Central to her work is her concept of earth – clay – as universal mother; the material from which, plant, animal, human, we all spring. It is the material with which, throughout history, we fashioned vessels used to contain nourishment. As if to remind herself of this archetype, she keeps a reproduction of a Paleolithic Venus, whose torso is echoed in many of her pots, with their full, heavy bodies that taper to dainty feet, giving them an air of weightlessness. Watching her hands firmly shaping a mound of clay on the wheel – and any novice who has tried to work clay this way knows the difficulties this entails, as if one is pitting oneself against a force which will send the clay flying off in a spattering mess – one senses the energy with which she infuses the material, and the pure pleasure she feels when she lifts the completed vessel off it. The deceptively simple forms, often seen in everyday terracotta pots, are only the starting point. Sheherezade’s interpretation is a contemporary one. Where the everyday potter stops, her work of refining – carving away the base so that the pot appears ready to fly; adding pigment, texture and line to its skin; honing the lines of the lip and shoulder – begins. In the whirling dervish series, the pot’s belly flares outwards and then stops abruptly, making a wide skirt which tapers sharply to a delicate base. The egg, cupped hands, or bud, reminiscent of the Shiv lingam, another recurrent shape in her work, curves upwards to an elongated oval peak, or a point. A piece from ‘Re-emergence,’ in which the surface decoration is often composed of vividly colored concentric circles seen in the wooden discs adorning old Punjabi furniture, uses this pointed bud shape set in the center of platters whose corners are like unfolding petals curling upwards around it. The spirals indented into her plates, or drawn in glaze, or outlined on the surface of a pot, give them definition and evoke the idea of infinity. The glazes themselves suggest moods: from the starbursts or pooled, glassy crackle of the Subhanallah series to the dramatic reds and blacks of Laali and the vivid concentric circles in reds and yellows on dark grounds of Re-emergence; while recent work explores permutations of white.
There is enormous grace and depth in this economy of form. Even her smallest vessels stand proud, almost resisting the space around them, their delicate bases like anchors for the solid, upward-tapering bodies. Once the viewer is over the sensations provoked by the visual beauty of Sheherezade’s work, he or she begins to understand her deep belief in the intertwining of earth and humankind, in the cycle of reproduction, fruit and fertility.
At this stage of her life, with two recent exhibitions, at PNCA Islamabad and Koel Gallery Karachi, cataloguing several decades of her work, the viewer senses a culmination of sorts; a harmony that springs from a profound knowledge of technical and chemical processes, united with form and passion. One surmises that if this material has been so instrumental in her artistic life, it must have also been the great comforter, carrying her through the monumental personal tragedy of losing her husband and her first born child.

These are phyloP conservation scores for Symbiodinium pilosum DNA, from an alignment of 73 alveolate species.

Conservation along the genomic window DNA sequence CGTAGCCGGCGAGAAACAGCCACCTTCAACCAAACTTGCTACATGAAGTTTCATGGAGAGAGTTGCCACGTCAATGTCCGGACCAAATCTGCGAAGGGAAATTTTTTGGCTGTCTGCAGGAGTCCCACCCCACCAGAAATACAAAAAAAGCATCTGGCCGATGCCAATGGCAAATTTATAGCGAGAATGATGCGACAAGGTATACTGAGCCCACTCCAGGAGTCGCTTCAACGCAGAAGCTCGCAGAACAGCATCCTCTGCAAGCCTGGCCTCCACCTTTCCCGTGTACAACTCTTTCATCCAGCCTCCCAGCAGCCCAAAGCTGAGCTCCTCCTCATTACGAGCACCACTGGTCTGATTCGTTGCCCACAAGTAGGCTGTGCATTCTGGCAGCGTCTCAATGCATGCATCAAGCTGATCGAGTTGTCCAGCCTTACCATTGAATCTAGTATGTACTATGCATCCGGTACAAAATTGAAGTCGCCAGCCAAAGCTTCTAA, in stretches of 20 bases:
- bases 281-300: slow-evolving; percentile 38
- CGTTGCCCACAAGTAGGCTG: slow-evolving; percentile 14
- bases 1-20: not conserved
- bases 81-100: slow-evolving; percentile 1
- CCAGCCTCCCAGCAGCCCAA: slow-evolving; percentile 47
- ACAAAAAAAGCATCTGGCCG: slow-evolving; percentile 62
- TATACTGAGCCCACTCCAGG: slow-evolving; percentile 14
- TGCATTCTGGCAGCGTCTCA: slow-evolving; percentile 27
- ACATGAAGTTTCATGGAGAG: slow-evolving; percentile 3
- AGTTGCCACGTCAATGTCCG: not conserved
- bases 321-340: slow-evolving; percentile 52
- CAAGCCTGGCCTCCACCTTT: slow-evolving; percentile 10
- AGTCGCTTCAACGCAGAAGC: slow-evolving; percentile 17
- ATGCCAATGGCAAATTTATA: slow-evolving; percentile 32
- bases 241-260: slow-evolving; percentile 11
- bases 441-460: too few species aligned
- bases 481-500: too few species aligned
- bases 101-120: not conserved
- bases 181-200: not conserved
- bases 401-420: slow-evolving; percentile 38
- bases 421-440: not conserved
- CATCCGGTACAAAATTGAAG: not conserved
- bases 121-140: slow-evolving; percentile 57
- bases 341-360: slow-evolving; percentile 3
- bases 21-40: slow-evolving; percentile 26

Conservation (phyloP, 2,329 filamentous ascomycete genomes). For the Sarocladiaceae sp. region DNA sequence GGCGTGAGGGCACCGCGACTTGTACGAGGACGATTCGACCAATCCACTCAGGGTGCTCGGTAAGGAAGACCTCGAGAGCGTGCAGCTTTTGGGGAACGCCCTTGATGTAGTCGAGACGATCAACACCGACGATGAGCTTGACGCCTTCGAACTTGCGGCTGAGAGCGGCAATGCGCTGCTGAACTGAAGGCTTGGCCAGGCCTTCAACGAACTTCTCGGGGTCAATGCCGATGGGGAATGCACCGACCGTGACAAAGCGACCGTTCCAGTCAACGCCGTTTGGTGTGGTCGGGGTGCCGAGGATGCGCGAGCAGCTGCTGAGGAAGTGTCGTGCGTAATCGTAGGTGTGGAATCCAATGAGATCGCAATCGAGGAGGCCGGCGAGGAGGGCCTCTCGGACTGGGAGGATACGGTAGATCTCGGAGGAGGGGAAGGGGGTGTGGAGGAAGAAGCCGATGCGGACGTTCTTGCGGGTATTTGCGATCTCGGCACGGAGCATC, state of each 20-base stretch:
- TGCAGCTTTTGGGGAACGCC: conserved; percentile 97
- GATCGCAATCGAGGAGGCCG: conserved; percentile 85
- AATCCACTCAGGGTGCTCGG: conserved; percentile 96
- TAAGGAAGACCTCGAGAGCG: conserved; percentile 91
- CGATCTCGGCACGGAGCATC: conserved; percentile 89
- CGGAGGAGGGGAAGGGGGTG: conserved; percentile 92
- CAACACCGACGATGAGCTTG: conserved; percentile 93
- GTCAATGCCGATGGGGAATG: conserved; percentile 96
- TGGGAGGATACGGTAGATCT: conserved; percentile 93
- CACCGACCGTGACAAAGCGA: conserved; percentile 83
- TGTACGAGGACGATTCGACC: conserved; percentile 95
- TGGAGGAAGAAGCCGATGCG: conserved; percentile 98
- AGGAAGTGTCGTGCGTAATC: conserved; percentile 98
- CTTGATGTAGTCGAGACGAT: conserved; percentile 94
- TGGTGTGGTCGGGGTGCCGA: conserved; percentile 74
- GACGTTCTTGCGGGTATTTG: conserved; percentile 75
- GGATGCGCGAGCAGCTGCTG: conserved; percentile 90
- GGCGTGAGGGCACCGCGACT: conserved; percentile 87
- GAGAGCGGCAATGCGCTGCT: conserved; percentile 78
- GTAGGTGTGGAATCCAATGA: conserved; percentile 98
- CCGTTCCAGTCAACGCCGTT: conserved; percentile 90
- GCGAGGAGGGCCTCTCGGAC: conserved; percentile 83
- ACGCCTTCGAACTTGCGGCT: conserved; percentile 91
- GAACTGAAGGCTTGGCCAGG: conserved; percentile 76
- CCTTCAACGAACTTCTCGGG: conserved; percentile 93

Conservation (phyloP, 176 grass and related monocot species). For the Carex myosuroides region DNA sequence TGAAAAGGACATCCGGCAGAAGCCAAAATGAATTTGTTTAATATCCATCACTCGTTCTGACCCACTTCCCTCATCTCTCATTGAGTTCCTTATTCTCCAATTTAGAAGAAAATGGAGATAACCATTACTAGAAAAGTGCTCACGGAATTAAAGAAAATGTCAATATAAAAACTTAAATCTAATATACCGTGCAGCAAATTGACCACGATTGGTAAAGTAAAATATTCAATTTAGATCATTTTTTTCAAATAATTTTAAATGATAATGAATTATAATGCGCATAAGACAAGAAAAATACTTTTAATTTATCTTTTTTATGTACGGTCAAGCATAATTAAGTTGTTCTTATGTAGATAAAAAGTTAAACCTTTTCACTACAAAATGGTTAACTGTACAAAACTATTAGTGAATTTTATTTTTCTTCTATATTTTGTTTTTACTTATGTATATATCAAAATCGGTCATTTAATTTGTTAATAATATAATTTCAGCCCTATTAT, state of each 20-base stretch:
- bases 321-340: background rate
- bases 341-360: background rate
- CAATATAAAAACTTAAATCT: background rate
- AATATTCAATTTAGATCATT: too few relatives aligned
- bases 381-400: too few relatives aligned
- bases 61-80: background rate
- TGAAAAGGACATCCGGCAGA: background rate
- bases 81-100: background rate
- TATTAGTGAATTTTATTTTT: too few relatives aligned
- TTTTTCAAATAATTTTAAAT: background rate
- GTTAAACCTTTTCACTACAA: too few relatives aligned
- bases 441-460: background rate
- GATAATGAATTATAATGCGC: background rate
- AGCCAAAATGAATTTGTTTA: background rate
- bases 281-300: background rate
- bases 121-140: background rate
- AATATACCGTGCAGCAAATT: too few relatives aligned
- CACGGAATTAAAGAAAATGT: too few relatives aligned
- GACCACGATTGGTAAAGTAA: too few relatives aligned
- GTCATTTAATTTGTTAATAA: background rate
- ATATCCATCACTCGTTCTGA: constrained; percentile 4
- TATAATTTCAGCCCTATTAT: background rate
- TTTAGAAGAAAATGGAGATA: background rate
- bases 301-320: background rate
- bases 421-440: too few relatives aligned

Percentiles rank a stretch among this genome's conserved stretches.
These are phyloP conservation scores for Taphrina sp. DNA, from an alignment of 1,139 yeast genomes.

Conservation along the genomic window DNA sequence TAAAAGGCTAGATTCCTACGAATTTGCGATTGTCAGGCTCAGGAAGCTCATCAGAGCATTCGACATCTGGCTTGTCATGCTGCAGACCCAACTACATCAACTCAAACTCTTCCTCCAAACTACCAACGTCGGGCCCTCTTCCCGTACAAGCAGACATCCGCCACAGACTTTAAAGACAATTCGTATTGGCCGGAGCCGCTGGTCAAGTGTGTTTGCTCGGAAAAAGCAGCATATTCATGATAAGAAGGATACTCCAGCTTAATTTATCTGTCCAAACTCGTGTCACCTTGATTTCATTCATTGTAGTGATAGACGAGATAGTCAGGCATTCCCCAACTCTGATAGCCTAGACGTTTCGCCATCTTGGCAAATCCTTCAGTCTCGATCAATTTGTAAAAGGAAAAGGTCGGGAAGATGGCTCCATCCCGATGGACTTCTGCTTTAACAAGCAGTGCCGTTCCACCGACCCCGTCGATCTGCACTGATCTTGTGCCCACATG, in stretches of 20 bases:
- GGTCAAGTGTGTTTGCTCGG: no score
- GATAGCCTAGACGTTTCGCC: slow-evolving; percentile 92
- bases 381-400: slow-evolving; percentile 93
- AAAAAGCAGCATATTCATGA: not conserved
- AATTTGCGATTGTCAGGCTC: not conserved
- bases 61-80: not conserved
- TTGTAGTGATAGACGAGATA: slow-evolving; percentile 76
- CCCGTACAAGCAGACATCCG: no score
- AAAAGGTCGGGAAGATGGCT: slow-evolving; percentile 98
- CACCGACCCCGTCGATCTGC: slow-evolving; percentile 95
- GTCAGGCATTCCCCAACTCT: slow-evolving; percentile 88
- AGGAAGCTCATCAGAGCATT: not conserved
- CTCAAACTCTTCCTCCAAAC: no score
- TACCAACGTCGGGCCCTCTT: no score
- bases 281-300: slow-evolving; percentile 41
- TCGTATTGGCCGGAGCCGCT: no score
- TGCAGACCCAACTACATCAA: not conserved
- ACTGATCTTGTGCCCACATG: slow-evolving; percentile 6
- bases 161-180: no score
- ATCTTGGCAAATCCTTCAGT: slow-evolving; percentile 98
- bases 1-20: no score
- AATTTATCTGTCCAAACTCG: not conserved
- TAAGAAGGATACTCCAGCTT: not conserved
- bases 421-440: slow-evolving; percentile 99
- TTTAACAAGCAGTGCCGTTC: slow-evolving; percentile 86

While the artist continues to explore new materials, glazes and pigments – most recently a visit to China to work in porcelain rather than the earthenware and stoneware which she hitherto specialized in – shortages of gas and electricity, mandatory to the creation of pottery, have also forced her to experiment with new ways of firing. Her family home is dotted with the no longer functional shells of large gas kilns built when gas was plentiful. Wood firing is impractical because it demands a long session in which the kiln must constantly be fed with wood, already a rare commodity. While pit firing yielded some beautiful pieces, pale biscuit colored shapes highlighted with irregular daubs and patches of green and blue, and the ‘smoke clouds’ that characterize such work, she found the technique unsatisfactory after a batch of work was lost due to breakage. Her involvement with Jahan-e-Jahanara, which she founded to teach children pottery and give them a physical connection to nature, was instrumental in this decision, as she needed to produce pieces with minimum chances of breakage. But she has finally discovered a way to fire pieces – in a small, two feet square kiln fired by a large gas cylinder, which accommodates several large and multiple small pieces.
Sometimes, however, restrictions and difficulties with materials have resulted in very beautiful work. A yet un-exhibited series of white on white vessels from 2010, reminiscent of a series made in Canada using porcelain in 2006, came about when she used a terracotta clay which, after firing, did not take on the characteristic orange red. Painted with a mixture of white slip and mica and re-fired, they metamorphosed into a range of cream-white pots with a sandy undertone, in which tiny flecks of mica glimmer under light.
Note: On a spring morning in March 2013, Sheherezade threw a pot to show the process. At the artist’s suggestion, the images were converted to black and white.
Ilona Yusuf is a writer and an artist